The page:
“Stressed” people can be high performing happy individuals in many areas of their lives

But these physiological mechanisms only go part of the way towards building our unique stress response profile.  One of the more interesting findings, that stress response profiles (phenotypes) are more varied than previously thought and are highly correlated with activations in other physical systems has been labelled our “biological sensitivity to context” – and it means many more of our biological systems that have been previously disregarded when building psychological profiles are now seen as key determinants of the strategies we choose when faced with environmental stress.  In a recently published theory (Del Guidice, et al. 2011) four behavioural patterns emerge that are based in evolutionary life-history theory and are used to describe common stress-response patterns.  These don’t correspond so well to classical psychology’s stereotypical introverted/extroverted, high/low-stress-responsivity models, but they do correspond to findings that were previously seen as paradoxes, such as why people with very high stress-responsivity can be found performing very well in highly uncertain environments, but very poorly in low-stress environments.  Its all about context, and what we’ve become used to.  Also, the physiological and developmental changes we all undergo throughout our lives such as childhood growth, puberty, adulthood, menopause, etc., correspond to periods of high neural plasticity, when we literally carve out our future responses to stress from the biological and environmental tools we’re given (or create for ourselves).

 Developing a more tailored approach to stress management

Another consequence of joint research in psychology and the physiology of the brain in the context of social stressors is that emphasis on our biological sensitivity to context will provide more nuanced mechanisms for treating mental health problems related to stress such as ‘internalised’ symptoms of depression or low self-esteem, and ‘externalised’ symptoms like anti-social behaviour.  “Context”, encompasses a rather old-fashioned idea that’s suddenly been given a new lease of life and when taken together with the new data-rich environments currently being studied in social neuroscience (the study of how the brain works in conditions with a social context) provides a real opportunity to produce meaningful and coherent theories that explain common patterns of observed responses/strategies to stressful situations in a way that is consistent with cultural evolution and medical science – something that must surely be regarded as something of a holy grail to psychologists – and opens the way for tailored programmes of intervention through various means, such as life coaching, social engagement, nutritional change, in addition to medical and pharmaceutical help in resolving stress disorders.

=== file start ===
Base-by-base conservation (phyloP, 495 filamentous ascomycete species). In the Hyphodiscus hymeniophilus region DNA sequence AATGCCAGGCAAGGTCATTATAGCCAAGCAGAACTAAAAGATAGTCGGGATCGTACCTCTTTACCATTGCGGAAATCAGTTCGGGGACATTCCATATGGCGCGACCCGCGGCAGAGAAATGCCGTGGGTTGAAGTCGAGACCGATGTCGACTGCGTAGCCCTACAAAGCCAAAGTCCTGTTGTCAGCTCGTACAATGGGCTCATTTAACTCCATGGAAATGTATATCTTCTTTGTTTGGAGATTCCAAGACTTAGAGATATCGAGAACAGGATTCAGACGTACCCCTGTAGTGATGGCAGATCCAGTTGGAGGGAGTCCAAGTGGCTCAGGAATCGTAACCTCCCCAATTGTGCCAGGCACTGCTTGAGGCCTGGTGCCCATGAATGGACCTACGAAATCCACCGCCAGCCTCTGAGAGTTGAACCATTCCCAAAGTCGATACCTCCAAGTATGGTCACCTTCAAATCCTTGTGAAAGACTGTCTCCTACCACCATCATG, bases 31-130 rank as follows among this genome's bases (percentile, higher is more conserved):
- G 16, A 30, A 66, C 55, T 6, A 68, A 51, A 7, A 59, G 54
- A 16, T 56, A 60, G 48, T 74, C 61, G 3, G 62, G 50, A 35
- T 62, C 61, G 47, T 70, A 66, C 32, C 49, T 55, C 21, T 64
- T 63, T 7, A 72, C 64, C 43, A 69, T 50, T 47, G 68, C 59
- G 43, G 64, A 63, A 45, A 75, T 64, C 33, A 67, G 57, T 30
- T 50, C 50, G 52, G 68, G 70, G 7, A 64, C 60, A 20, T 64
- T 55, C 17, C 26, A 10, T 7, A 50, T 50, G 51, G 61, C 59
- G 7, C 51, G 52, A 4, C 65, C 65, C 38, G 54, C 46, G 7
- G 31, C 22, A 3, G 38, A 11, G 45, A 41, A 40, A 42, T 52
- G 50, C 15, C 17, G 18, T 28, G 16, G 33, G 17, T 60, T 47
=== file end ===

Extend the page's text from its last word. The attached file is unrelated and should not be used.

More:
Today’s blog was produced by Tom TeWhaiti, co founder of Breathe London and Breathe Australia

 

Del Guidice, M., Ellis, B.J. & Shirtcliff, E. (2011) The Adaptive Calibration Model of stress responsivity, Neuroscience and Biobehavioural Reviews, 35, pp 1562-1592

 

Posted on December 7, 2011, in Coaching, Meditation etc. and tagged , , , , , . Bookmark the permalink. Leave a comment.